Recent reports in the news of delays of service by Veterans Affairs have been translated by many in the public to the Affordable Care Act. However, the VA and ACA are not comparable as recently expressed (Aug. 2) in The Advocate by Col. Murphy Neal Jones.

The comparison of the Affordable Care Act and the VA regional offices and medical facilities is misleading. The VA is a government-run health care system. The ACA is a vehicle for individuals and small companies to purchase private insurance.

We commend Jones for his service in Vietnam. As a military retiree, he is eligible for access to multiple government-run health care programs, including military nedical facilities, VA medical facilities, DOD Tricare health insurance and perhaps civilian Medicare.

As a retired VA employee who worked in VA medical centers nationwide, I agree with Jones that the disability claim process is too long. There are hundreds of thousands of veterans returning from Afghanistan and Iraq, and Congress recently expanded Agent Orange disability claim parameters for Vietnam-era veterans. Congress finally allotted additional resources to the VA last week.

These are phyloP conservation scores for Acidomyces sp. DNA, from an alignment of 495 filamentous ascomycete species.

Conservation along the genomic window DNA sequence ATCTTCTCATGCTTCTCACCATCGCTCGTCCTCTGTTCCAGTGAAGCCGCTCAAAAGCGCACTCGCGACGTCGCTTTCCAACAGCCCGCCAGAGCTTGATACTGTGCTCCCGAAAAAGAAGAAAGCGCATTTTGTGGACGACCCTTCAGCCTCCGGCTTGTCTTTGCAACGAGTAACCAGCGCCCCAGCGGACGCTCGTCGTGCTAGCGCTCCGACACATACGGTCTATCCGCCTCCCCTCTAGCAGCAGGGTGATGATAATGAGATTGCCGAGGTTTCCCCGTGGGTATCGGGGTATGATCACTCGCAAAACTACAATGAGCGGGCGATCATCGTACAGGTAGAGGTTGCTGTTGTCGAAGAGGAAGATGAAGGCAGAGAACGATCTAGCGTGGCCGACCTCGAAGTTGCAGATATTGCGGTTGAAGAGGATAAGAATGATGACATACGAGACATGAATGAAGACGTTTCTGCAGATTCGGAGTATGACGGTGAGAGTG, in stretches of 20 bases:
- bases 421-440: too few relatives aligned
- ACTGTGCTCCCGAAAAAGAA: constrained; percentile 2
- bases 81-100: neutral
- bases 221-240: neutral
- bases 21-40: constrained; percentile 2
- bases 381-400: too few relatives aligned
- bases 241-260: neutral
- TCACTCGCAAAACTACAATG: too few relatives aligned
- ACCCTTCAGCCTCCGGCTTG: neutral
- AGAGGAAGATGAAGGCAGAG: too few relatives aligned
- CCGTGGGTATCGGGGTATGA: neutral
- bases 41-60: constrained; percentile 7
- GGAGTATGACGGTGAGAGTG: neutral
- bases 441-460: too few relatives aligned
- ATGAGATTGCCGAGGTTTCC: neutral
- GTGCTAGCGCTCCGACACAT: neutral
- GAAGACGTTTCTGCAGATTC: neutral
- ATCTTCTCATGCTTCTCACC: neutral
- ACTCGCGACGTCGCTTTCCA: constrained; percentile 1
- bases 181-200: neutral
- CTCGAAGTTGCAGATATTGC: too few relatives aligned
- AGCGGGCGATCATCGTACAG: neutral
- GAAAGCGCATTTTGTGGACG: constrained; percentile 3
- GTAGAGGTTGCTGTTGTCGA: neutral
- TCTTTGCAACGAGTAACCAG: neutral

Access to VA medical care is directly related to a veteran’s individual eligibility and service time, and care is not based on a “rationing” paradigm. Not all veterans are eligible or entitled to VA-sponsored medical care because of laws that Congress has passed.

The ACA does not promise universal health insurance. Its intent is to provide Americans access to basic, affordable, quality health care services; no longer allow insurance companies to discriminate against those with pre-existing conditions; and begin to address the high cost of health care in the U.S. The ACA is not, nor was it intended to be, a government health care system. There is no “ACA” insurance card.

ACA is accomplished through private insurance companies. These companies, like Blue Cross/Blue Shield, Humana and Louisiana Health Cooperative, use central decision-making models that provide their insurance plans to ACA-marketplace customers just as they do for their other customers.

Congress has had many opportunities to fix the VA and ACA. Changes should be addressed through revisions and upgrades.

The League of Women Voters of Louisiana fully supports the health care position adopted by the national league more than 30 years ago. We shall continue to promote health care policy solutions that control costs to advance and ensure access to affordable, quality, basic health care for all Americans.

Linda P. Hawkins

retired, VA medical centers nationwide; League of Women Voters of Louisiana health care chairwoman

Abita Springs